Famed photographer Jonathan Mannion—a longtime FADER contributor—recently realized his lifelong dream of photographing dancehall superstar Shabba Ranks, who presently covers our Icon issue. Here, Mannion shares those photos and his memories as a lifetime Shabba fan.
Discovery is such a huge part of why I’ve always loved music, and back in 1991, my foundation was shaken by the discovery of dancehall. It was Supercat and Shabba Ranks that opened up that world to me. Back then, with no iTunes, I was left buying cassettes and CDs and believe me, I bought everything I could get my hands on in that category—singles, imports, etc. At that point in time, I was in school at Kenyon College and had a radio show—91.9 WKCO—and we got a ton of records in-house, limited edition cuts and remixes. I hope nobody from the station is reading this, but I still have all of those remixes in my personal collection, Tiefed, sorry, had to do it.
I became a true fan of Shabba Ranks’ delivery, prowess on the mic, basslines, and I was intrigued by the slang. Some lyrics took a minute for me to decipher, but once I caught hold, it was on. I felt like I had cracked the code. My search for the best reggae and dancehall tunes still continues today. My library is tight, but there is always an exclusive floating around that I’m trying to get my hands on. I’m definitely a huge supporter of the movement. My mind always goes to a good place when I hear it. For me it’s freedom.
Since 1997 I have been traveling to Kingston, Jamaica, working on album covers and magazine articles, shooting artists like Beenie Man, Buju Banton, Shaggy, Capleton, Luciano, Sly Dunbar, Kiddus I, Jah Cure (for the FADER #49, Oct/Nov 2007), The Mystic Revelation of Rastafari and many others. It is one of my favorite places on earth—real, honest, gritty but beautiful.
Speaking of Shabba: I had the privilege of working for the photographer, Michael Halsband, who shot the black and white cover for FADER #67, the Icon issue. I had just finished working for Richard Avedon, and picked up a few days of work with Michael. I wasn’t on the Shabba shoot—it was obviously completed before my time—but I worked with him on some major artists’ album packages. Michael’s energy was incredible on-set, down and dirty. He’d shoot 14 different kinds of film in various formats and set-ups in order to get real diversity of imagery. That particular cover image was shot on an 8×10 camera, and the detail of the shot is unbelievable up close. I’m extremely grateful for all that I learned about the process of shooting from Michael.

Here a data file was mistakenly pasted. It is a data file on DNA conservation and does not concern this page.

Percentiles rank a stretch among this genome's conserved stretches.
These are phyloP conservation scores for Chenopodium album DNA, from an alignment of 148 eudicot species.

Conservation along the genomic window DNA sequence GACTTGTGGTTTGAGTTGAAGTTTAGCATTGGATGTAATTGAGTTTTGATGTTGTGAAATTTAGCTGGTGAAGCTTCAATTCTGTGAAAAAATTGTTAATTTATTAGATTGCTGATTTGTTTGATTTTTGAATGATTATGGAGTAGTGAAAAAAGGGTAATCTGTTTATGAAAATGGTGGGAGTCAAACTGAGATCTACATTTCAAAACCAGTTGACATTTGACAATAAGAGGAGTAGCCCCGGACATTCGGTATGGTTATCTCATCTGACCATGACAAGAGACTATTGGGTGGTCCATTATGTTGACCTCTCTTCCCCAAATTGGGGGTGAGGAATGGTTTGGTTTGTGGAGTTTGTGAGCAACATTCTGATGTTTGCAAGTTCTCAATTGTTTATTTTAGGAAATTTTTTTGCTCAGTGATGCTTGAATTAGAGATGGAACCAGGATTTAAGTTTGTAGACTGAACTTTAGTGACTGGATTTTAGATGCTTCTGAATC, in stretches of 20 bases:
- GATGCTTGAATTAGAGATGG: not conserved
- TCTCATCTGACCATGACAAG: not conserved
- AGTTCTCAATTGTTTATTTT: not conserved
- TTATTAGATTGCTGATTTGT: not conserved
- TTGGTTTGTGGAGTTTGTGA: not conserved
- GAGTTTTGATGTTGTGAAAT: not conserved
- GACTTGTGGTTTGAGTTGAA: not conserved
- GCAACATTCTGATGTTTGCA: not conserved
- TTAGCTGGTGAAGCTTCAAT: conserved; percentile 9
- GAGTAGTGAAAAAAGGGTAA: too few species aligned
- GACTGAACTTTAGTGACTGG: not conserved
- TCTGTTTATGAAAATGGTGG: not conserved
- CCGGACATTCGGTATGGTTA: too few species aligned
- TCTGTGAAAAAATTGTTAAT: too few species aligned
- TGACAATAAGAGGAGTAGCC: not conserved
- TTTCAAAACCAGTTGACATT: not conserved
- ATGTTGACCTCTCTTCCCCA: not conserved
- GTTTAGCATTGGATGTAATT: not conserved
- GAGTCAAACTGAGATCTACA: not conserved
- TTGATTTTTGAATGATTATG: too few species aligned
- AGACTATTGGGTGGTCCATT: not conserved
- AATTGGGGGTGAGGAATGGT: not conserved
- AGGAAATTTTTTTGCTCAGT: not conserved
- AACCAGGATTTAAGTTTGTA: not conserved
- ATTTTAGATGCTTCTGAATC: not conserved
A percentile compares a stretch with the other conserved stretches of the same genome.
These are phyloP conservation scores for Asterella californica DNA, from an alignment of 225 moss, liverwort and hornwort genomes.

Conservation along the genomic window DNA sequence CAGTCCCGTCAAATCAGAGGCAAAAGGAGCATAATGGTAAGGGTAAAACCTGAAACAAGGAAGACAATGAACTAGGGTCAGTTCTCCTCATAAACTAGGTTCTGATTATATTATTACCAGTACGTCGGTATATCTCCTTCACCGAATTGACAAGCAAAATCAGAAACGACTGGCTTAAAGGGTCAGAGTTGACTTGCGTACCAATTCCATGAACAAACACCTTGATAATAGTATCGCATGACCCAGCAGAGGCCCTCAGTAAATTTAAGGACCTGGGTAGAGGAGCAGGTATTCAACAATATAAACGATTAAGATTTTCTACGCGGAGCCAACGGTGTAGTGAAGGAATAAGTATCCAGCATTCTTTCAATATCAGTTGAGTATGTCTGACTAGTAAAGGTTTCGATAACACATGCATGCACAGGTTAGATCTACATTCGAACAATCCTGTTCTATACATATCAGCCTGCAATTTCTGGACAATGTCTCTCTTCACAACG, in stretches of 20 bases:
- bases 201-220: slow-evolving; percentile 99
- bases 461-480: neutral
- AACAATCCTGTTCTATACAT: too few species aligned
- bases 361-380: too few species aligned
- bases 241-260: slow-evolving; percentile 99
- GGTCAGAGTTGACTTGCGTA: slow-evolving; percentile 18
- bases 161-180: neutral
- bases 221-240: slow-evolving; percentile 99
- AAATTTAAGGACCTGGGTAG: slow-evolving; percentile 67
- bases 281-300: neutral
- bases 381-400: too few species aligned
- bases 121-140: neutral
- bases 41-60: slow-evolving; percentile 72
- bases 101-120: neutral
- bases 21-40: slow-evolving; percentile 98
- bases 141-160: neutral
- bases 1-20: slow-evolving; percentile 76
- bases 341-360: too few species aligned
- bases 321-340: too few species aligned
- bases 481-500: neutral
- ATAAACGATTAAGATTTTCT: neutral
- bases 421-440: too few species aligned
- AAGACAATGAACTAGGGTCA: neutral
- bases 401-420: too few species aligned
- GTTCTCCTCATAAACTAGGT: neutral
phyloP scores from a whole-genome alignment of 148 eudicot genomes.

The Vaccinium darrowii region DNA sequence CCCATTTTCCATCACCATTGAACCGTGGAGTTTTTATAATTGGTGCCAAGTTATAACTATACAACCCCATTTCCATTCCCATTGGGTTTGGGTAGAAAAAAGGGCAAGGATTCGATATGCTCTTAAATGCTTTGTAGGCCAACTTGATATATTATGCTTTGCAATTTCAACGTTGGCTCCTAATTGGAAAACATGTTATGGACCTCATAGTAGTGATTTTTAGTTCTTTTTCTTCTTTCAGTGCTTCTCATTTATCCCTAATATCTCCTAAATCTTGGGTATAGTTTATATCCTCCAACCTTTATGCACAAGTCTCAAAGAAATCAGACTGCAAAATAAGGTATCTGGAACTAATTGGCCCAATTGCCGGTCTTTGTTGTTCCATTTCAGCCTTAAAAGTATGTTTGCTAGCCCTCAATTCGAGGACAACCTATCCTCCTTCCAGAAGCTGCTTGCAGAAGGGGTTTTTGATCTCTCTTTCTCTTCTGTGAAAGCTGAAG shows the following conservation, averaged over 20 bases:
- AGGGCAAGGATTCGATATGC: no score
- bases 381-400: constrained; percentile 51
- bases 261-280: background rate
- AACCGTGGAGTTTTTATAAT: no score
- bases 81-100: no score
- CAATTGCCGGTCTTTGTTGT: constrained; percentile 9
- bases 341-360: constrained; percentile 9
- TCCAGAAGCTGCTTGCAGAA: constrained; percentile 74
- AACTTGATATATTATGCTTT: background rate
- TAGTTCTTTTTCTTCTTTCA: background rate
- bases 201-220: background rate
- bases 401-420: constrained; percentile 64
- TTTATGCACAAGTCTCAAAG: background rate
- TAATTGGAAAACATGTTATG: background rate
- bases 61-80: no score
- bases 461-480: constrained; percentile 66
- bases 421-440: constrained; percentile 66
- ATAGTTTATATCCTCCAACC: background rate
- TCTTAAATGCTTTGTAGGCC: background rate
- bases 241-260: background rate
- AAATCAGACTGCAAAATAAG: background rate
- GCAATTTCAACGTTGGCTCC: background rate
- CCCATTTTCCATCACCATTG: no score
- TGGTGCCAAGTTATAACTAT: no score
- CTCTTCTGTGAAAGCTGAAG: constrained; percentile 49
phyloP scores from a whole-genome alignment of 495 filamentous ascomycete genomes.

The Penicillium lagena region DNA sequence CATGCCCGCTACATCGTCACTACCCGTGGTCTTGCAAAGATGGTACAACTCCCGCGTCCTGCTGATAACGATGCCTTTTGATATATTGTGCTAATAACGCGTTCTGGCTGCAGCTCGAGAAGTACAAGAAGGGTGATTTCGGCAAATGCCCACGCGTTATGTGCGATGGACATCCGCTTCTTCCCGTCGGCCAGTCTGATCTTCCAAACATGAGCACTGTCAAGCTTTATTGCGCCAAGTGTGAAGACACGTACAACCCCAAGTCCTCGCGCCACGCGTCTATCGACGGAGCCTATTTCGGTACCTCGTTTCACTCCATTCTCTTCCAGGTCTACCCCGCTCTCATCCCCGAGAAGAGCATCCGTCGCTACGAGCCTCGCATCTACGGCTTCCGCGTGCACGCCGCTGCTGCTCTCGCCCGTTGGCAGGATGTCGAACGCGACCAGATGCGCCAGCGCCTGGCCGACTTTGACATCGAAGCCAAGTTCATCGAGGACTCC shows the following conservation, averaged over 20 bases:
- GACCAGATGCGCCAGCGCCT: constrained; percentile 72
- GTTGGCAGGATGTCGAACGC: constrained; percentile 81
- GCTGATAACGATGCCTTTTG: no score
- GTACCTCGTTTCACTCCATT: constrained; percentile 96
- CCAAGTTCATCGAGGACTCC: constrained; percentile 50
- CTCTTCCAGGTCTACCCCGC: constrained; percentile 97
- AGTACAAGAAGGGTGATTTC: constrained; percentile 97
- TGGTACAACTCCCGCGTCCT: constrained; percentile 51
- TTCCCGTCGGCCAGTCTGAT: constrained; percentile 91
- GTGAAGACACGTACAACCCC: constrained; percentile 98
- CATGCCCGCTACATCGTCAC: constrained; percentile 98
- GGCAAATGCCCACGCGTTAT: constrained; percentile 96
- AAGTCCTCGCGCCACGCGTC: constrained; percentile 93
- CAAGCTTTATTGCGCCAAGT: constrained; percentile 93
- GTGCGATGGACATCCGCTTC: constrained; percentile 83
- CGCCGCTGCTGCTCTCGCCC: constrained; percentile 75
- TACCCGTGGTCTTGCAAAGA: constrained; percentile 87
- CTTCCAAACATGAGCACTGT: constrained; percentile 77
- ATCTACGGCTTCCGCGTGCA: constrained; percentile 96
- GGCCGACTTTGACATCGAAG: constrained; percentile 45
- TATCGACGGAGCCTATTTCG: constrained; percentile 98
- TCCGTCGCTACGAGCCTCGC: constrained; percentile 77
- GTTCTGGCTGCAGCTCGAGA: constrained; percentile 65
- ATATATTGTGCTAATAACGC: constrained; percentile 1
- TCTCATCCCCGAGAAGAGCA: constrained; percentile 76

A few months ago, I expressed an interest in buying one of the prints from Michael’s legendary cover for Shabba’s X-Tra Naked. He said, “come over and look through the shoot,” and the next day I rolled over to his studio and went through every photograph from that day. It was truly a gift to relive the time he spent with Shabba and to get the behind-the-scene stories from the shoot. I mentioned that Shabba was one of the people I’d love to photograph, but that I’d never had a chance. Michael said, “one day soon you will…” and he was right. About a month later, my day came while shooting the legendary Buju Banton at Madison Square Garden. Shabba came out on stage, did a few songs and sent the crowd into a frenzy. It was the first time he had performed in a long time, and he left it all on stage, dropped the microphone and walked off.